I know only one good film school that actually has the tools to provide students the education they need. Even though, the admission process is tough. The classes have a small number of students, which I think is great for teaching and learning purposes, but then, the talented people that don’t get in, they don’t have any other options to go to.
I do love Mexican films though. Days of Grace is one of my favorites and I bet nobody’s heard of it. Beyond Cuarón or Iñárritu, we also have a lot of directors winning Cannes or Sundance such as Gerardo Naranjo, Michel Franco, Amat Escalante and Everardo Gout.
Mexico is going through a lot of issues. I feel my only way to help is to write about it. I’m currently developing a script in Spanish inspired by the disappearance of 43 students last year. It was such a hazy situation that it shook our entire nation.
NYFA: What themes, topics, or genres do you find yourself most drawn to? What are some overarching themes that you’ve found tend to pop up across your work?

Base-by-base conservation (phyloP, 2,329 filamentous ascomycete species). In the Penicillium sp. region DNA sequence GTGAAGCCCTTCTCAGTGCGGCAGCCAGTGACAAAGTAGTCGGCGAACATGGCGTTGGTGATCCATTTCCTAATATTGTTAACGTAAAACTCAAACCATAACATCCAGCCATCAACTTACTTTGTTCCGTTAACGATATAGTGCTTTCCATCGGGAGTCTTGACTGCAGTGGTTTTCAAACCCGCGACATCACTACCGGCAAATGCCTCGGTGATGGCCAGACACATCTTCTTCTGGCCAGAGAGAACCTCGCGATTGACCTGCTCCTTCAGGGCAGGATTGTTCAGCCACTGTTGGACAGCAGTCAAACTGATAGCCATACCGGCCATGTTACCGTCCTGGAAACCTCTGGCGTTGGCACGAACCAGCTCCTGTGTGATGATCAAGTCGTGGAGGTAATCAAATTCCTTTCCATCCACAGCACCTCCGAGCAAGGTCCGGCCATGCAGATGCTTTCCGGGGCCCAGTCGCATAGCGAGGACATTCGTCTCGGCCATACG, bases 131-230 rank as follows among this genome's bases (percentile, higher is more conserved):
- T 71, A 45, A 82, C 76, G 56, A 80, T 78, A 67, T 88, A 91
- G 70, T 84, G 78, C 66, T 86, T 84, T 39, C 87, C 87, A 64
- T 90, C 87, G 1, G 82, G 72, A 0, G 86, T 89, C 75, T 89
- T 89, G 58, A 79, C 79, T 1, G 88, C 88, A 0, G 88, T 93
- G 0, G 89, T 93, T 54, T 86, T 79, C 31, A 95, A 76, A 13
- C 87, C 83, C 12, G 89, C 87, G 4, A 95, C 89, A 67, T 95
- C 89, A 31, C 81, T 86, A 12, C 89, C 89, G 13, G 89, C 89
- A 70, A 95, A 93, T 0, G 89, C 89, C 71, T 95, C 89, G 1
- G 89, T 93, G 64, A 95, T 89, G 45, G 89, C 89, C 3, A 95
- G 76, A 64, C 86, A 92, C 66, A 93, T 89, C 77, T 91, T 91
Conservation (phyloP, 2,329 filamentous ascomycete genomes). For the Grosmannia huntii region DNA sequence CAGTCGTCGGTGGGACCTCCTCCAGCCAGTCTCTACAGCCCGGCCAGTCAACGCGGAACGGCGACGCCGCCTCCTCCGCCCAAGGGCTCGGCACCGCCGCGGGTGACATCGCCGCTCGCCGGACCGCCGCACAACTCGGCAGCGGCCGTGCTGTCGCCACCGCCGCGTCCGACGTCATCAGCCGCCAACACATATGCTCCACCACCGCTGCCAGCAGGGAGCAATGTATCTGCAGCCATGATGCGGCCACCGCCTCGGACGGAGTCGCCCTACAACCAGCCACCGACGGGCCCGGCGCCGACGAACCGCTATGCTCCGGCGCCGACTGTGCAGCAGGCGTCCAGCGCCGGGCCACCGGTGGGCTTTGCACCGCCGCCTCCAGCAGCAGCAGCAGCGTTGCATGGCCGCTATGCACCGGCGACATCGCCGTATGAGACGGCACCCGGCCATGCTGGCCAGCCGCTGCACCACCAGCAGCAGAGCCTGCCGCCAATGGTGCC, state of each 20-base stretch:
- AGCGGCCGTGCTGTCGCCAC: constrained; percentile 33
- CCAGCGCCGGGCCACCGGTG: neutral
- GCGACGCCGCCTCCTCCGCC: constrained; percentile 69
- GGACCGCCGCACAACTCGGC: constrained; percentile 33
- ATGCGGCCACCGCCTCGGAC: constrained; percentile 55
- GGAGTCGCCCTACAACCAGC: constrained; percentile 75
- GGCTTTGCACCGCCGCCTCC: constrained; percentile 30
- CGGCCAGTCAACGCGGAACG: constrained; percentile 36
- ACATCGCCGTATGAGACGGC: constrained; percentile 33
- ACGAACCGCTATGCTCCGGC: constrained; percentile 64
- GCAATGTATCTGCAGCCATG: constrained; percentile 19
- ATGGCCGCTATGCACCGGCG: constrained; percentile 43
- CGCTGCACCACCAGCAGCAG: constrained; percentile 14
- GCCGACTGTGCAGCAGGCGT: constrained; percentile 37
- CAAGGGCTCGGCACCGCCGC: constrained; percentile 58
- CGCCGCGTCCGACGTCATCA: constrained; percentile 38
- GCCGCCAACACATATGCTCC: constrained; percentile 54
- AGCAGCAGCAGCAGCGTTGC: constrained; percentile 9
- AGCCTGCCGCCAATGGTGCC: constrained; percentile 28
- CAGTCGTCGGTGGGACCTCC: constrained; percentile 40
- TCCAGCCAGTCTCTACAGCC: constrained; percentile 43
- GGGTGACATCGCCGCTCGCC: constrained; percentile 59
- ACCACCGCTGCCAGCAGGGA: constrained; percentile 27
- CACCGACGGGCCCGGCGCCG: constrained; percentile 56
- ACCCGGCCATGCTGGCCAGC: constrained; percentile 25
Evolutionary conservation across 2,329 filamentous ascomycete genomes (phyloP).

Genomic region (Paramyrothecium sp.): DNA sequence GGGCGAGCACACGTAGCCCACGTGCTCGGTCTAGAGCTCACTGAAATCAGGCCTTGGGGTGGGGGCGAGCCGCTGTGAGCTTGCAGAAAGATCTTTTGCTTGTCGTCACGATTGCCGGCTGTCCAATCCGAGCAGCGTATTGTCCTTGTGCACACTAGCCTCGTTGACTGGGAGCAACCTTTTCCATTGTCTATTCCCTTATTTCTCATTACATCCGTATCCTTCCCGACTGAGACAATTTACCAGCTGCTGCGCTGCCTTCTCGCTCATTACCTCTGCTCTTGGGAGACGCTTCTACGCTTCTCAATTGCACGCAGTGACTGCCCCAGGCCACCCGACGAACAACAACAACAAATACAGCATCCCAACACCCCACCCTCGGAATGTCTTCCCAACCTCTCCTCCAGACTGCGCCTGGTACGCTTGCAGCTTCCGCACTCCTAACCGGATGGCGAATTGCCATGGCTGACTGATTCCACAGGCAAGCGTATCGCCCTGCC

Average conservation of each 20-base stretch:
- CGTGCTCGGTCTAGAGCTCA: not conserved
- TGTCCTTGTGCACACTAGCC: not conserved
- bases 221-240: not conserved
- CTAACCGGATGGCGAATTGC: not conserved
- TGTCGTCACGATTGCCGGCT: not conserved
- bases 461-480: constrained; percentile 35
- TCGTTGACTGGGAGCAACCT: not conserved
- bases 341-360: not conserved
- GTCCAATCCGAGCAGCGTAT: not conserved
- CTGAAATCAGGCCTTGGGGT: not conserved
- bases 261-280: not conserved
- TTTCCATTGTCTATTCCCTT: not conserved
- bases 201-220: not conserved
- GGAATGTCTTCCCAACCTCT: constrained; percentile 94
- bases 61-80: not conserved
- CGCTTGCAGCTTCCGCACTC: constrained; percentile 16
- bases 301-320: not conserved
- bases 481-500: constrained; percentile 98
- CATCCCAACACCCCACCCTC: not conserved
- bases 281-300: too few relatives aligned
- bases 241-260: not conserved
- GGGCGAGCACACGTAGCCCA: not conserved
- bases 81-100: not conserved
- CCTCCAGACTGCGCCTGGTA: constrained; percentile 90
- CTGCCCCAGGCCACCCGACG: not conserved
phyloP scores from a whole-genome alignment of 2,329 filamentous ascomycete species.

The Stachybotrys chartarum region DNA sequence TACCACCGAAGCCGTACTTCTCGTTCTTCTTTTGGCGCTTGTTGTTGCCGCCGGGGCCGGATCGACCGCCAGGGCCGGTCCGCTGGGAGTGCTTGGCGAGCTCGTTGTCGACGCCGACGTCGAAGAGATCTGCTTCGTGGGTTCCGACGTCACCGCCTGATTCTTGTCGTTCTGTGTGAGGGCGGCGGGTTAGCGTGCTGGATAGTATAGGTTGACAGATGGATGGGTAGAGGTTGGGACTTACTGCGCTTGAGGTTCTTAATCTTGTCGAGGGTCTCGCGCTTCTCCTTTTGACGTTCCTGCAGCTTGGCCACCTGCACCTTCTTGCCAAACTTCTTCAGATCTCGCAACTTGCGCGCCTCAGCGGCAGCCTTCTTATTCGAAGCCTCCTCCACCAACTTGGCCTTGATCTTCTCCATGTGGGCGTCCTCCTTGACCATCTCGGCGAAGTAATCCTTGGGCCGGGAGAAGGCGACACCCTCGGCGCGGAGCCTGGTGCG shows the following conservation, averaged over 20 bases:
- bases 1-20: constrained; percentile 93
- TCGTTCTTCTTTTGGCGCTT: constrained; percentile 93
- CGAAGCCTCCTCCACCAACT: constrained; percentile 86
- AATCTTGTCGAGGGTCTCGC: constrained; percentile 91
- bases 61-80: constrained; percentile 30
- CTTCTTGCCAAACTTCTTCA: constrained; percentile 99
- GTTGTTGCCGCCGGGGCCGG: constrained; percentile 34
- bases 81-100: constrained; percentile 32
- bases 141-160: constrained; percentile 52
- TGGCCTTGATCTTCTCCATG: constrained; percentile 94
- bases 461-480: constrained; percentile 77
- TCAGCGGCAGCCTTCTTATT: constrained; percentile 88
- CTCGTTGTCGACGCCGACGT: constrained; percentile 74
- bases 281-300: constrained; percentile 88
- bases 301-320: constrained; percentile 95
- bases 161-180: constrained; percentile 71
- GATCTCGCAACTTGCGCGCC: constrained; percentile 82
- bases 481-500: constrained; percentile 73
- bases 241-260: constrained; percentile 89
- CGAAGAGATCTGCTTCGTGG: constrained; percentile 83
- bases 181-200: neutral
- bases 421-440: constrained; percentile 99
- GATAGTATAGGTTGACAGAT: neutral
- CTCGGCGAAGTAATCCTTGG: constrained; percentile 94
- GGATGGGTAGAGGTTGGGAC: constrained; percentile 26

LL: Most of my stories beg the question “what’s wrong and what’s right? And who establishes that?” my characters are always breaking rules, for good reasons. And I always have female leads. As a writer, I would say I’m most drawn to thrillers and light dramas.
NYFA: What aspect of NYFA’s curriculum did you find the most conducive to helping you to grow and develop as a writer?
LL: I read a lot of reviews and they all mostly agreed in NYFA having a great screenwriting department, I also did some research on the alumni, they are selling pilots, etc. Once the course started the teachers and their classes spoke for themselves. I do think NYFA has a brilliant screenwriting department. All the professors are working writers but more than that, by their feedback and guidance you immediately know their knowledge in this field is huge. I don’t think I can’t measure how much I learned last year.